When, for example, a sector 3 has a 0.5M-bit capacity, a column decoder 11 selects one of 512 bit lines and drives it. The main-row pre-decoder 12 decodes high-order bit signals TA3-TA9 for X addresses, to output a plurality of high-order pre-decode signals TXMjs (j=0-6) in parallel and each AND circuit, on the other hand, decodes the high-order pre-decode signal TXMj, to output to the corresponding row main decoders 15 the main decoder select signals BXMks (k=0-127) only one of which goes low in level, thus selecting either one of these row main decoders 15. The sub-row pre-decoder 14 decodes low-order three-bit signals TA0-TA2 for X addresses, to output in parallel a plurality of low-order pre-decode signals BXS0-BXS7 only one of which goes low in level, to low-order pre-decode signals BXS0-BXS7. The row main decoder 15, when selected by the main decoder select signal BXMk, enters such a state as to supply a drive signal to selected either one of eight word lines, for example W0-W7, corresponding to the low-order pre-decode signals BXS0-BXS7.

Thus, the column decoder 11 selects either one of the 512 bit lines, and the main-row pre-decoder 12 and the sub-row pre-decoder 13, on the other hand, select in cooperation either one of the 1024 word lines W0-W1023, thus putting into a driven state a memory cell at an intersection of thus selected bit line and word line.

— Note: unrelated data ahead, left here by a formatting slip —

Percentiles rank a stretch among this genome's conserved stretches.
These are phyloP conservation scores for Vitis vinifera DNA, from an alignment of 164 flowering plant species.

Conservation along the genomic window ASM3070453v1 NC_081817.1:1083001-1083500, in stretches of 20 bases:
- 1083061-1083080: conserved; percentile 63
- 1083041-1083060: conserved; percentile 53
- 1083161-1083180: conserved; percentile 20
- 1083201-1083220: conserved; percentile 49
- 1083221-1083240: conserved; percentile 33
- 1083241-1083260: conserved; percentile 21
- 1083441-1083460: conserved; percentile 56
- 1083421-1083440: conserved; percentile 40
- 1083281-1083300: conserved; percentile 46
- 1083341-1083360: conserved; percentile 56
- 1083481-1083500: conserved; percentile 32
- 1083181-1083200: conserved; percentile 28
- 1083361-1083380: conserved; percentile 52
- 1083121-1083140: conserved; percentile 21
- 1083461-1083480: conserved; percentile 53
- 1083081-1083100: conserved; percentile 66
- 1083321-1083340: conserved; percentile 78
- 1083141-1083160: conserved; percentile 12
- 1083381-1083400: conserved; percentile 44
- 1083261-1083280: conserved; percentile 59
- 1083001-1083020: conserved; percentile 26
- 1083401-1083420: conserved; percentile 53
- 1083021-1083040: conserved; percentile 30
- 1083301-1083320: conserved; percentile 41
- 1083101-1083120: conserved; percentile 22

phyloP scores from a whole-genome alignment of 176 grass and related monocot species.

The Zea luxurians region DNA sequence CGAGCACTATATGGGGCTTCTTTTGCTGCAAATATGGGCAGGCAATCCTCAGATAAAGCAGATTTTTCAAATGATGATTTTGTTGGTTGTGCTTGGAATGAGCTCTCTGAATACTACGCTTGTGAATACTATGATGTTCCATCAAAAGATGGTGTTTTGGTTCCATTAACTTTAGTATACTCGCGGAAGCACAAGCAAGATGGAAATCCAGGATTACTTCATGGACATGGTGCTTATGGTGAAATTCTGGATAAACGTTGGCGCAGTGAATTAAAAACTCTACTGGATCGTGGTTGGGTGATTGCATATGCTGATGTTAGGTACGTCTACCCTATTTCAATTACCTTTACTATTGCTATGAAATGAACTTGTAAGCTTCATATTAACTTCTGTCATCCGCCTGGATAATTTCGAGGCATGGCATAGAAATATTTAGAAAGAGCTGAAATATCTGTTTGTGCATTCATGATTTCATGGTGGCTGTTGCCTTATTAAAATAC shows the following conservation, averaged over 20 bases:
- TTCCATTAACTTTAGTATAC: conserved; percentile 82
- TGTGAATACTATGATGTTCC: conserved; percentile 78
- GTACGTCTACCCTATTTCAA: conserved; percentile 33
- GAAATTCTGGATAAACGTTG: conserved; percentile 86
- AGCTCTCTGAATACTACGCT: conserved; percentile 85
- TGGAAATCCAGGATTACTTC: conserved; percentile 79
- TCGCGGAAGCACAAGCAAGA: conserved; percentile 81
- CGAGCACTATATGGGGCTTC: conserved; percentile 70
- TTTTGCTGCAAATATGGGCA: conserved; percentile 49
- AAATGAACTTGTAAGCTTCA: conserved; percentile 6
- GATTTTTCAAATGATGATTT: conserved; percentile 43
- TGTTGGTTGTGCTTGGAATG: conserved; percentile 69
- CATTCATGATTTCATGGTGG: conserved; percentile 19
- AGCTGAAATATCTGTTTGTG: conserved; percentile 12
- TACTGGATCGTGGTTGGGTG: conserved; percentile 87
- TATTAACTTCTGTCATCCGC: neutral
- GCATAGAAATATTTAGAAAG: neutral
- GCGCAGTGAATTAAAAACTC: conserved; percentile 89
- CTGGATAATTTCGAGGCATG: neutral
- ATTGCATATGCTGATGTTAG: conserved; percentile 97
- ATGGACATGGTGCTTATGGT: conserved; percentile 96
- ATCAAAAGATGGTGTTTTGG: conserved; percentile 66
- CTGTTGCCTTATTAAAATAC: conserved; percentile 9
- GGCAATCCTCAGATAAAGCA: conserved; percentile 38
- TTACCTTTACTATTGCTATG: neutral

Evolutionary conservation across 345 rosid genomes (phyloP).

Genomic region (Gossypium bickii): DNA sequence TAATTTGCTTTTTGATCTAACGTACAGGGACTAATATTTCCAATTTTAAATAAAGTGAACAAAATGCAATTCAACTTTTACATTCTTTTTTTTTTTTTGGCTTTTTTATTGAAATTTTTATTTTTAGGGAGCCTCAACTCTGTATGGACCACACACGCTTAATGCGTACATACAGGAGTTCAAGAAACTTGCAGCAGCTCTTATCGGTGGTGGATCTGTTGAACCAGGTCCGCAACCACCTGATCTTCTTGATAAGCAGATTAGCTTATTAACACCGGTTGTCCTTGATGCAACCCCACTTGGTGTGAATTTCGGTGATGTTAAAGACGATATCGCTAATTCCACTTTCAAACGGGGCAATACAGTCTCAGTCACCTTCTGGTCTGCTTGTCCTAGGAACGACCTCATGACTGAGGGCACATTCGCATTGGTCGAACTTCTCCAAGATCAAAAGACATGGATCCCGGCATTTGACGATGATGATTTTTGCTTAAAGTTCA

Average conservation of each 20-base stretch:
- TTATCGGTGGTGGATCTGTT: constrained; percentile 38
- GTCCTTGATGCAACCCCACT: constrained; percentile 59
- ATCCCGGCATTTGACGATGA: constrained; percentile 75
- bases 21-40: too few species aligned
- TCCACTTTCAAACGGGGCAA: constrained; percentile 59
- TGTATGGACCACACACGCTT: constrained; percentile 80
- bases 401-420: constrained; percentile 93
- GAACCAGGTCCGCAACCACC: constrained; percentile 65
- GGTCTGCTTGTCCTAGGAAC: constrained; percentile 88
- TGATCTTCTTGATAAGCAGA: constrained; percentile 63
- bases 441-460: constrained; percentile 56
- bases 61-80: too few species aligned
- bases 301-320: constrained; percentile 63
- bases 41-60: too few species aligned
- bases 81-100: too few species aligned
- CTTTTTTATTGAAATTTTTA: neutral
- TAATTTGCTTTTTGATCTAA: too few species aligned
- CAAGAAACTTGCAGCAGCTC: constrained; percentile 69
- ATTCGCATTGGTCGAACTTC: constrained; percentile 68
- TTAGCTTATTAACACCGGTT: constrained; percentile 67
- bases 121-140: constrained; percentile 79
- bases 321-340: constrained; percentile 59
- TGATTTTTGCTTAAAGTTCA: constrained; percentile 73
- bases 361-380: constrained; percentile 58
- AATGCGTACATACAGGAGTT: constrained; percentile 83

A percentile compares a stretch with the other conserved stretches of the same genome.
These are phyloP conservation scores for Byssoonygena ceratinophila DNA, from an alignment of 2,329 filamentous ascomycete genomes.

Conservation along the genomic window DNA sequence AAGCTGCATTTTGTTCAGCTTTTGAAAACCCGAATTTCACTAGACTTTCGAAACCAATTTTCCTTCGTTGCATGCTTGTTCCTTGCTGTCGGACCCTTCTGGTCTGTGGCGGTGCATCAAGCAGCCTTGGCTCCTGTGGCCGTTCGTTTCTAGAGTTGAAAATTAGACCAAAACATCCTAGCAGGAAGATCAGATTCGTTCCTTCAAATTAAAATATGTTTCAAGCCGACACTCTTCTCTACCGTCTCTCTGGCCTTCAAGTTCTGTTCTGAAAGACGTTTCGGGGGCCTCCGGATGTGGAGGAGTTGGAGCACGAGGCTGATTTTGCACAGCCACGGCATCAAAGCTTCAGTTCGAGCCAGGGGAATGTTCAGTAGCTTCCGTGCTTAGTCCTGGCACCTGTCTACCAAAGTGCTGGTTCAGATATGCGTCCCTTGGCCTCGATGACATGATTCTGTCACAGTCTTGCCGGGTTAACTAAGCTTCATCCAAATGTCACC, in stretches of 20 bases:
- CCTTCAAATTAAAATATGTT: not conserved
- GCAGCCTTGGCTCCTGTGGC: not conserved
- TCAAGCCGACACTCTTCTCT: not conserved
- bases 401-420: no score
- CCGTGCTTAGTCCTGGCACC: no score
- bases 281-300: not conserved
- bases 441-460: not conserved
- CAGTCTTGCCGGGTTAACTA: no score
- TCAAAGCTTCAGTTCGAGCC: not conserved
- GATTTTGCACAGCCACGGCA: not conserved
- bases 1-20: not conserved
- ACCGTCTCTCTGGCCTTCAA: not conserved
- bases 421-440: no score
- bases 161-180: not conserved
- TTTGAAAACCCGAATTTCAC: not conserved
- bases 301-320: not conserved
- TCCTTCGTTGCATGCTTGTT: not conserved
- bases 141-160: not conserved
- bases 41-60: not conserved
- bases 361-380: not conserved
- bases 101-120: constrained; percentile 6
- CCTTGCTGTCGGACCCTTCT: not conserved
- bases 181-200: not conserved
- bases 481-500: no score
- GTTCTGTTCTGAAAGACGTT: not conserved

The ATD circuit 4 detects a change in the state of an address input at an address buffer 1, to control read/write operations to memory cells in a selected sector.

With reference to FIGS. 3 and 4, now the following will explain the state of various signals when the word-line driving circuit in this embodiment is operated in various conditions.

At the time of a read-out operation, both the main decoder select signal BXMi and the low-order pre-decode signal BXSi are low in level for a selected word-line driving circuit, thus supplying a voltage of for example 5.0V as a word-line drive voltage Vread for read-out from a power supply VPXd to a selected word line.

At the time of a write-in operation, both the main decoder select signal BXMi and the low-order pre-decode signal BXSi are low in level for a selected word-line driving circuit, thus supplying a voltage of for example 10.0V as a word-line drive voltage Vprog from the power supply VPXd to a selected word line.